Squatting is when a person finds an abandoned or vacant property and moves in without discussing it with the property owner. It sounds like breaking and entering – except sometimes it is legal.
Quick Facts for Virginia
- How to Get Rid of Squatters: Serving an eviction notice (usu. 5-Day Notice to Pay Rent or Quit)
- Required Time of Occupation: 15 years of continuous occupation
- Color of Title: Required for all 15 years of continuous occupation
- Property Taxes: Not required
Who is Considered a Squatter in Virginia?
A squatter is someone who occupies an abandoned, foreclosed, or unoccupied residential building or area of land without the lawful permission of the owner. This means that the person doesn’t rent or own the property. Even so, squatting is legal in the United States and more common than you’d think.
Isn’t that Trespassing?
Squatting isn’t necessarily trespassing. While trespassing is a criminal matter, squatting is usually civil in nature. Once the landlord or property owner has established that the squatter is unwelcome, however, it can be treated like a criminal offense.
Keep the following in mind:
- Squatters may falsely claim a right to be on the property by presenting the owner or law enforcement with false or fraudulent paperwork. This is always illegal.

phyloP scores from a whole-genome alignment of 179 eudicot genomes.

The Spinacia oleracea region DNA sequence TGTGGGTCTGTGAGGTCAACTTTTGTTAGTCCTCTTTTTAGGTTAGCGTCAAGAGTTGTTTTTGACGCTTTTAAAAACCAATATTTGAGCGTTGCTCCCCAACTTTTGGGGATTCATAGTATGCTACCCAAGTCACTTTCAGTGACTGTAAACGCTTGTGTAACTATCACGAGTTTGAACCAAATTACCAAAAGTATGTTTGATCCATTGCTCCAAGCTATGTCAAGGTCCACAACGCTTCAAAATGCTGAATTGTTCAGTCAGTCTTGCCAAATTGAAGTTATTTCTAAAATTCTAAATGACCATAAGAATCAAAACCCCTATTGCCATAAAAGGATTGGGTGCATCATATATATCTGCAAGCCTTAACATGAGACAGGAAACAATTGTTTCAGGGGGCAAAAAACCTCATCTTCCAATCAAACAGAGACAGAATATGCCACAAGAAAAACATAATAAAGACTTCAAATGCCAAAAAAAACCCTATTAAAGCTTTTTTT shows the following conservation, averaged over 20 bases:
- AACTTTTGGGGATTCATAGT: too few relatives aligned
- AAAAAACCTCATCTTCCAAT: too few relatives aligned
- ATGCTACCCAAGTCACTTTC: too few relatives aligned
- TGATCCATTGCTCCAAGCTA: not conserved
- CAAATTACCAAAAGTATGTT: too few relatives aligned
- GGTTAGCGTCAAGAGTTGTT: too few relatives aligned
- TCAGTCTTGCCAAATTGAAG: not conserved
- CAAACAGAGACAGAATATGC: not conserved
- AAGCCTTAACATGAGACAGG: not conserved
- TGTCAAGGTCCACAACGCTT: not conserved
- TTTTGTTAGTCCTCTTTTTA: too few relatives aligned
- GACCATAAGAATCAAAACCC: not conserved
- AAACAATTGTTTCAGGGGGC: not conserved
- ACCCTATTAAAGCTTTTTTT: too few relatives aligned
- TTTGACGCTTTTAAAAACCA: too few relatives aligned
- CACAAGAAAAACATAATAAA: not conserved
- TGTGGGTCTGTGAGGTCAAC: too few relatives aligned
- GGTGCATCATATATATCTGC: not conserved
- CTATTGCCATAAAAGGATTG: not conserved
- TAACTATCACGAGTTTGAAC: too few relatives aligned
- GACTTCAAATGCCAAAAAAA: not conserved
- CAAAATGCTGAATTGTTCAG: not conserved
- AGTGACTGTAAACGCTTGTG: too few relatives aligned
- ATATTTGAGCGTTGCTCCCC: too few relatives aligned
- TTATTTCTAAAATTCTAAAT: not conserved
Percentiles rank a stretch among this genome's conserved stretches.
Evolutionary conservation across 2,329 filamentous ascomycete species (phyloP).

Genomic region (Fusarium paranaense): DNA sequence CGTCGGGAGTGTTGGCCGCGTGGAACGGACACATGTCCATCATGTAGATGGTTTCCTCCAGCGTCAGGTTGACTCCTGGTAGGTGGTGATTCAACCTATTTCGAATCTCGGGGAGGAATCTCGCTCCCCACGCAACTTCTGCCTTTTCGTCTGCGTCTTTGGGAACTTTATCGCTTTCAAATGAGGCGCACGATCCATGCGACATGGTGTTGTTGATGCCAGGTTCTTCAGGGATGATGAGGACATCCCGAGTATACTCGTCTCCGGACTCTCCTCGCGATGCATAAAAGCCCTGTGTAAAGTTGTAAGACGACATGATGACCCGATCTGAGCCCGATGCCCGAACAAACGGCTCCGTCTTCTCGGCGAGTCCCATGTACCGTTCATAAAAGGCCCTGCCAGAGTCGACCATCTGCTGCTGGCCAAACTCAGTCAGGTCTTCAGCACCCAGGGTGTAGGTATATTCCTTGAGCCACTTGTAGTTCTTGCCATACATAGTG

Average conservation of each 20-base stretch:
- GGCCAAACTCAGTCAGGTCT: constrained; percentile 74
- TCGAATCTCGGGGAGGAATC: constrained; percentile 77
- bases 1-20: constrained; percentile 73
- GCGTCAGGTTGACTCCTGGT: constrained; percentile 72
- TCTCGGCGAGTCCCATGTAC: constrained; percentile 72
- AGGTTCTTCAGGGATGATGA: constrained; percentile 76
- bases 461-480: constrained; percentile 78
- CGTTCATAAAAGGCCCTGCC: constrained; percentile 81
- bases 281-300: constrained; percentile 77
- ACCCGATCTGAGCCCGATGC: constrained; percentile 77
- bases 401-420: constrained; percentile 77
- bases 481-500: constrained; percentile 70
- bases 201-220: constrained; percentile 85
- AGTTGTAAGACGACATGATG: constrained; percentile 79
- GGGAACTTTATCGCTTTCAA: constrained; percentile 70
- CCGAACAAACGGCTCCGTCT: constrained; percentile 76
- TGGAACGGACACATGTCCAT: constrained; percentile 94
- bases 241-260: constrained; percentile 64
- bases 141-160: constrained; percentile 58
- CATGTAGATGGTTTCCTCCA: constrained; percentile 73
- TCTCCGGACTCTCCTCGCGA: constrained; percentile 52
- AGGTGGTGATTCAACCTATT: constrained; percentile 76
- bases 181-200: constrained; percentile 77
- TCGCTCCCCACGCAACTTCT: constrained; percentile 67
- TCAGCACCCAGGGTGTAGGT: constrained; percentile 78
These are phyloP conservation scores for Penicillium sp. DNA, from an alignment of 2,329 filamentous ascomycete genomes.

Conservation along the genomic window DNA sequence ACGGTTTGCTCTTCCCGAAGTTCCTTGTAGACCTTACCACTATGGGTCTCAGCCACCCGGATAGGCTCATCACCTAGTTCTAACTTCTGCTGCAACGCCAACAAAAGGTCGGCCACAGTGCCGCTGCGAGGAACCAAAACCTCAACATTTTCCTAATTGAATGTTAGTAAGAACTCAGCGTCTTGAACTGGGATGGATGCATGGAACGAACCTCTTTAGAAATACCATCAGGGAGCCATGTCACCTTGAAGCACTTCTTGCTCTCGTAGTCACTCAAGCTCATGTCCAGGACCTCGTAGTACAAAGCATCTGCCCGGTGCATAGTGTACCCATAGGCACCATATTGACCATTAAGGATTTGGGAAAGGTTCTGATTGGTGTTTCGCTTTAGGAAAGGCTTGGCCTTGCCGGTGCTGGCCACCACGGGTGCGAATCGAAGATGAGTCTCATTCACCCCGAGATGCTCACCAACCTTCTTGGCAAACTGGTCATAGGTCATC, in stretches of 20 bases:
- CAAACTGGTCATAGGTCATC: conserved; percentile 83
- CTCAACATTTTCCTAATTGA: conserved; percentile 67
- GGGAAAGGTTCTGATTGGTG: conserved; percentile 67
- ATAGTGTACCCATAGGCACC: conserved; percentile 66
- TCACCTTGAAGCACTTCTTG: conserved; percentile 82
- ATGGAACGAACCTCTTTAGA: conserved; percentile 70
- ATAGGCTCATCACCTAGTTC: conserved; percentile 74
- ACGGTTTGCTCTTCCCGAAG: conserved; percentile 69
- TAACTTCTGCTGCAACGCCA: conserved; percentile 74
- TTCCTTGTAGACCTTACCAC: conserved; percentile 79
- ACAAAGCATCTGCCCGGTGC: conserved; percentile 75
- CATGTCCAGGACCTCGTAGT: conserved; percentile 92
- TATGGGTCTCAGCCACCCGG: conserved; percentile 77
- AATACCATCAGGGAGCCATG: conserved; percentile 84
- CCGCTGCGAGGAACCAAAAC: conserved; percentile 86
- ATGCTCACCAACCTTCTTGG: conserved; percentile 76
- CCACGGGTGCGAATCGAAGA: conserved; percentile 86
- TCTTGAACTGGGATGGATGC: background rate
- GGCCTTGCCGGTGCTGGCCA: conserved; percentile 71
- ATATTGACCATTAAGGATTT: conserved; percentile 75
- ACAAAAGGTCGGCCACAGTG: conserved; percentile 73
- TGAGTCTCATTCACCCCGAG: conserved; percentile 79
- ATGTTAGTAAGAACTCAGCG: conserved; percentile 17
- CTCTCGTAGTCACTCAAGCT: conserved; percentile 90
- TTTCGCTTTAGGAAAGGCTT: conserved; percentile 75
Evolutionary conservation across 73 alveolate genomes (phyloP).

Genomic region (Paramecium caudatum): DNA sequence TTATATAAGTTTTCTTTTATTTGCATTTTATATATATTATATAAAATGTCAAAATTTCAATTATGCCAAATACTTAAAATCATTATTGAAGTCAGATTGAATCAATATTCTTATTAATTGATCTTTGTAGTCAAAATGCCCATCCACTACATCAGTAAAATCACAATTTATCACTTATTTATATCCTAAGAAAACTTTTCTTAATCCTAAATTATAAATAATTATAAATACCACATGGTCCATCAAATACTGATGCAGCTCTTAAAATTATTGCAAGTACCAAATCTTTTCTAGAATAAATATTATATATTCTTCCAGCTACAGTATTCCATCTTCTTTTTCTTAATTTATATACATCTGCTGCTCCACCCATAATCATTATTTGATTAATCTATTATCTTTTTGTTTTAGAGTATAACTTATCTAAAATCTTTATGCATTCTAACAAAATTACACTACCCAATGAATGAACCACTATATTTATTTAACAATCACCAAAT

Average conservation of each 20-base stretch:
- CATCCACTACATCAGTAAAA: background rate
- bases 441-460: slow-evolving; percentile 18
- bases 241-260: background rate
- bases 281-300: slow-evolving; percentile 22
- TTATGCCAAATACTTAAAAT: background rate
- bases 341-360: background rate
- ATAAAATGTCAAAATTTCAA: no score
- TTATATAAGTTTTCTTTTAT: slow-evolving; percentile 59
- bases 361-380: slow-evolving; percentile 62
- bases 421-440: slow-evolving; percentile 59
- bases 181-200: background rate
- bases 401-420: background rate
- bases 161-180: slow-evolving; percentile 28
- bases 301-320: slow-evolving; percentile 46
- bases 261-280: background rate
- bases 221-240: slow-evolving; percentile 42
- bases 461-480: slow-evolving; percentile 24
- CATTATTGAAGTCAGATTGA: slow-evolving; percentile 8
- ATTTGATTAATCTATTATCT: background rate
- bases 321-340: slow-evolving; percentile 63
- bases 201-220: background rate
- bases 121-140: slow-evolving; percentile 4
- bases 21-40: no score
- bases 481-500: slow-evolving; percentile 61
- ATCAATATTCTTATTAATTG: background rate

- Squatters do have rights, but they must meet the requirements for adverse possession in order to use them. If they do not meet these requirements, they can be arrested as criminal trespassers.
- Many homeless people try to take advantage of squatters’ rights in order to gain ownership over a property without paying rent or a mortgage.
There are exceptions to this rule:
- If a person beautifies an abandoned or unoccupied property (by removing debris, planting flowers, or making other improvements), they could avoid prosecution for trespassing.
- If there is a legitimate emergency, a person who gains access to a property without permission can be exempt from trespassing.
- The property must not be in use in order for squatters to begin the process of an adverse possession claim.
What About Holdover Tenants?
Holdover tenants, or ‘tenants at sufferance’, are tenants who refuse to leave the property when their lease has ended. In this situation, the tenant is responsible for continuing to pay rent at the existing rate and with the existing terms.
If the landlord chooses, they can continue to accept the rent without worrying about the legality of the occupancy. In this case, the tenant becomes a ‘tenant at will’. This means that there are only on the property at the will of the landlord. They can be evicted at any time without notice.